Global Sustainability Scaffolds U.N. Agenda; Vow of 2015 Millennium Goals Re-assessed
As Cornell University students attend the annual United Nations panel in New York, representatives reveal that the priority of global sustainability now critically intervenes into every initiative of the UN– improvements to be made as the “breath and water of a spurring ‘domino affect’ in every single platform.”
In late February, over one hundred Cornell University students and faculty members traveled to the annual United Nations panel in New York, a program led by the head quarter’s representatives. After touring the renovated campus, discussing the successes and pitfalls of past initiatives, and re-assessing the implications of global history itself, topics like portable education and the disarmament of modern, micro-morphic warfare stunned Cornell University students as just a few of the emerging strategies and issues that tether the world today.
This year’s trip to the U.N. marks the eleventh consecutive year students have traveled to the headquarters, according to Prof. N’Dri Assié-Lumumba, Africana studies, who organizes the annual trip each year.
During the tour, the history of the UN’s Millennium Development Goals (MDGs), a vow made in 2002 to halve extreme poverty, halt the spread of HIV and AIDS, and provide universal primary education by 2015, was diplomatically re-assessed by a representative:
“Spear-headed in 2002, our goals started to expand more and more beyond our proposal. In achieving our three primaries, we believed that reducing child mortality, promoting gender equality and empowering women, improving maternal health, ensuring environmental sustainability, and creating a global partnership for development could follow with structured strategy, and of course, the enduring optimism of our leading general, BAN Ki-moon.
In terms of where we stand today, we assure you that more children than ever are attending primary school, poverty continues to decline, access to safe drinking water has expanded, child deaths have dropped, and targeted investments in fighting malaria, AIDS, and tuberculosis have saved millions. Thus, our status today is ongoing: it is an opportunity to strengthen, propose, and harness through the recourses, governments, and technologies of 2015 and after an even stronger platform to continue our goals. In doing so, our agenda has expanded into a concrete ‘post-2015 agenda’— and it is expected to be adopted by UN Member States at the Special Summit on Sustainable Development in September 2015.”
After exiting the Millennium Goals exhibit, a newly installed room dedicated to the ongoing crisis in Gaza provoked not only students, but visitors, faculty, and representatives in conducting a unified, moment of silence.
At the conclusion of the UN campus tour, students entered the panel, where representatives from four departments of the U.N. discussed: (1) current initiatives for women’s rights in developing countries, (2) a proposal for a structured and strategic response to climate change, (3) humanitarian affairs in conflict, risk, and resilience, and (4) sustainable international development.
In assessing these initiatives, representatives divided their topics into a specific, numerical breakdown of sub-categories. However, after each representative made their declaration, the sustainability representative superseded all other agendas with a whopping seventeen goals, overlapping primarily with the climate change agenda. Not surprised, the other representatives only smiled, saluting the fact that their own agendas were (and are) unarguably dependent on the progress of global, environmental change. In a response to clarifying student confusions in the audience, women’s rights representative additionally said, “Believe it or not, and I quote Lennart Olsson on this… ‘altering ecosystems of the planet, as a result of climate change, directly impacts the human race. These effects vary for different segments of the population, specifically for people of different genders. In many cases, women are more vulnerable to the negative effects of climate change because of their lower social status in most countries. Many impoverished women, especially those in the developing world, are farmers and depend on the natural environment for subsistence and income. By further limiting their already constrained access to physical, social, political, and fiscal resources, climate change often burdens women more than men.’”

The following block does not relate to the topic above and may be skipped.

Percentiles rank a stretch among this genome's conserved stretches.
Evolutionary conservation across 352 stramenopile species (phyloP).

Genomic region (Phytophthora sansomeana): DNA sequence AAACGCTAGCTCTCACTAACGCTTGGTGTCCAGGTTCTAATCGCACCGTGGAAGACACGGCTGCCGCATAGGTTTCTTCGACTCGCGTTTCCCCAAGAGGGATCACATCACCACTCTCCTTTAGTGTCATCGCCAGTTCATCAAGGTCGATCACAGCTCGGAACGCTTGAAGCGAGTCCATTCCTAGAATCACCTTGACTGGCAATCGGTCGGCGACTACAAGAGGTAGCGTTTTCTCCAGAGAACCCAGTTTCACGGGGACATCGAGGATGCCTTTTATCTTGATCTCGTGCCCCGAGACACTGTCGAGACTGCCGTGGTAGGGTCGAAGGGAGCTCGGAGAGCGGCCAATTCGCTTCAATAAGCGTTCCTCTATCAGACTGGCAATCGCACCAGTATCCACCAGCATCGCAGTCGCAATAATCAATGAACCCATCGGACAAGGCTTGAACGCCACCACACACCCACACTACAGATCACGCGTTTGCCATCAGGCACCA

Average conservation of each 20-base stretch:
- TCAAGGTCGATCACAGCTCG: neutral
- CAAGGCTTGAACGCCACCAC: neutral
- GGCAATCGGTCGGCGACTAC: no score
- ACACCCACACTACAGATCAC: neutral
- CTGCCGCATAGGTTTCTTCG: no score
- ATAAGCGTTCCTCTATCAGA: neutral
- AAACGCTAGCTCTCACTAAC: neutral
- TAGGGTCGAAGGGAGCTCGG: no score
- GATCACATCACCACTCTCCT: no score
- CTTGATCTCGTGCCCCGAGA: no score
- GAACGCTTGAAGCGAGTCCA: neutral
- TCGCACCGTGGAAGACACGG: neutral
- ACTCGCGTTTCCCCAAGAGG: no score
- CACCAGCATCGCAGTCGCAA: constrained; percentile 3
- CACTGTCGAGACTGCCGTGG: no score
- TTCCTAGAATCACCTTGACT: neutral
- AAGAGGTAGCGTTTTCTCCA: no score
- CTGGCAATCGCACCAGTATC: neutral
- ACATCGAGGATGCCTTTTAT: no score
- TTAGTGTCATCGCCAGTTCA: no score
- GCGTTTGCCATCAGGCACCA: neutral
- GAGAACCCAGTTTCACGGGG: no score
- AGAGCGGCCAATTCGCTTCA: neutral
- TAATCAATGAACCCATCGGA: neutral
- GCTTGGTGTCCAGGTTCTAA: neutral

Finally, the sustainability general took the stage, concluding the panel by defending his seventeen-goal platform:
“I quote, verbatim actually… As UN Officer for Disaster Risk Reduction, Margareta Wahlström, has tirelessly told me– despite the many successes and greatly improved performance we have made in disaster management, it is sobering to note that 700,000 people have died in disaster events over the last ten years,” he said. “A total of 1.7 billion people have had their lives disrupted in some way, and it is of great concern that economic losses in major reported disaster events come to $1.4 trillion.”
Furthermore, the representative went on to explain (in quoting Wahlström), that, while 70 per cent of deaths are caused by earthquakes, climate-related disasters now account for over 80 per cent of all disaster events and contribute enormously to economic losses and short and long-term population displacement triggered by disaster events.
In a recent panel at the UN Risk Reduction conference on March 6, Wahlström states, “It is very important that the World Conference on Disaster Risk Reduction, which opens on March 14, should provide clear, action-oriented guidance to governments, local governments, the private sector and civil society in general on how best to tackle the underlying drivers of risk such as poverty, climate change, poorly planned urban growth, land use and the decline of protective eco-systems.”